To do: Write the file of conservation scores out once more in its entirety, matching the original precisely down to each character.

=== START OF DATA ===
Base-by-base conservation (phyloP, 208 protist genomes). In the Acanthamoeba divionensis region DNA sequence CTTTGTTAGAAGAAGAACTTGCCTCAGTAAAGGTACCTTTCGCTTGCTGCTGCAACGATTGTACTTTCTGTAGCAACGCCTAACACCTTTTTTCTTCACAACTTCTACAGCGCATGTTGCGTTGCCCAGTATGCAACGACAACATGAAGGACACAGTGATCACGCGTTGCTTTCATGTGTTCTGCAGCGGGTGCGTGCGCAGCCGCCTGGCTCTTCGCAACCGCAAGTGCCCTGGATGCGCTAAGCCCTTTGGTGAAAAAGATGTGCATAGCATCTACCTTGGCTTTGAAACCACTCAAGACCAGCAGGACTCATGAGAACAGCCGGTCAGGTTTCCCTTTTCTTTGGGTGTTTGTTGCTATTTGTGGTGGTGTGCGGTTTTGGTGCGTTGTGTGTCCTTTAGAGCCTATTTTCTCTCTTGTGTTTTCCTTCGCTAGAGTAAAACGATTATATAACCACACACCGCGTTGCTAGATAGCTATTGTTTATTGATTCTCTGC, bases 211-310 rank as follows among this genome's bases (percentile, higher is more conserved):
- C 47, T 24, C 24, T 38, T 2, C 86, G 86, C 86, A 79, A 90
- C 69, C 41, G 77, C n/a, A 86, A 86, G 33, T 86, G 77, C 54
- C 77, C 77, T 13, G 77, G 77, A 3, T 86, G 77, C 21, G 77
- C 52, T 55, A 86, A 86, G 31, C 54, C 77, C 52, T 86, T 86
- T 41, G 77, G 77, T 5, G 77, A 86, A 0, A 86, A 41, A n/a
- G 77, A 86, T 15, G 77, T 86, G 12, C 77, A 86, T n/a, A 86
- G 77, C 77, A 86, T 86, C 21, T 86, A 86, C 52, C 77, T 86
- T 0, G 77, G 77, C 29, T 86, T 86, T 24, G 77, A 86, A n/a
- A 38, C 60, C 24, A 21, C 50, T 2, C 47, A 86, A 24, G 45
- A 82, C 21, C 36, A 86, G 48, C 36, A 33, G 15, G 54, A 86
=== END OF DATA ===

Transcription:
Base-by-base conservation (phyloP, 208 protist genomes). In the Acanthamoeba divionensis region DNA sequence CTTTGTTAGAAGAAGAACTTGCCTCAGTAAAGGTACCTTTCGCTTGCTGCTGCAACGATTGTACTTTCTGTAGCAACGCCTAACACCTTTTTTCTTCACAACTTCTACAGCGCATGTTGCGTTGCCCAGTATGCAACGACAACATGAAGGACACAGTGATCACGCGTTGCTTTCATGTGTTCTGCAGCGGGTGCGTGCGCAGCCGCCTGGCTCTTCGCAACCGCAAGTGCCCTGGATGCGCTAAGCCCTTTGGTGAAAAAGATGTGCATAGCATCTACCTTGGCTTTGAAACCACTCAAGACCAGCAGGACTCATGAGAACAGCCGGTCAGGTTTCCCTTTTCTTTGGGTGTTTGTTGCTATTTGTGGTGGTGTGCGGTTTTGGTGCGTTGTGTGTCCTTTAGAGCCTATTTTCTCTCTTGTGTTTTCCTTCGCTAGAGTAAAACGATTATATAACCACACACCGCGTTGCTAGATAGCTATTGTTTATTGATTCTCTGC, bases 211-310 rank as follows among this genome's bases (percentile, higher is more conserved):
- C 47, T 24, C 24, T 38, T 2, C 86, G 86, C 86, A 79, A 90
- C 69, C 41, G 77, C n/a, A 86, A 86, G 33, T 86, G 77, C 54
- C 77, C 77, T 13, G 77, G 77, A 3, T 86, G 77, C 21, G 77
- C 52, T 55, A 86, A 86, G 31, C 54, C 77, C 52, T 86, T 86
- T 41, G 77, G 77, T 5, G 77, A 86, A 0, A 86, A 41, A n/a
- G 77, A 86, T 15, G 77, T 86, G 12, C 77, A 86, T n/a, A 86
- G 77, C 77, A 86, T 86, C 21, T 86, A 86, C 52, C 77, T 86
- T 0, G 77, G 77, C 29, T 86, T 86, T 24, G 77, A 86, A n/a
- A 38, C 60, C 24, A 21, C 50, T 2, C 47, A 86, A 24, G 45
- A 82, C 21, C 36, A 86, G 48, C 36, A 33, G 15, G 54, A 86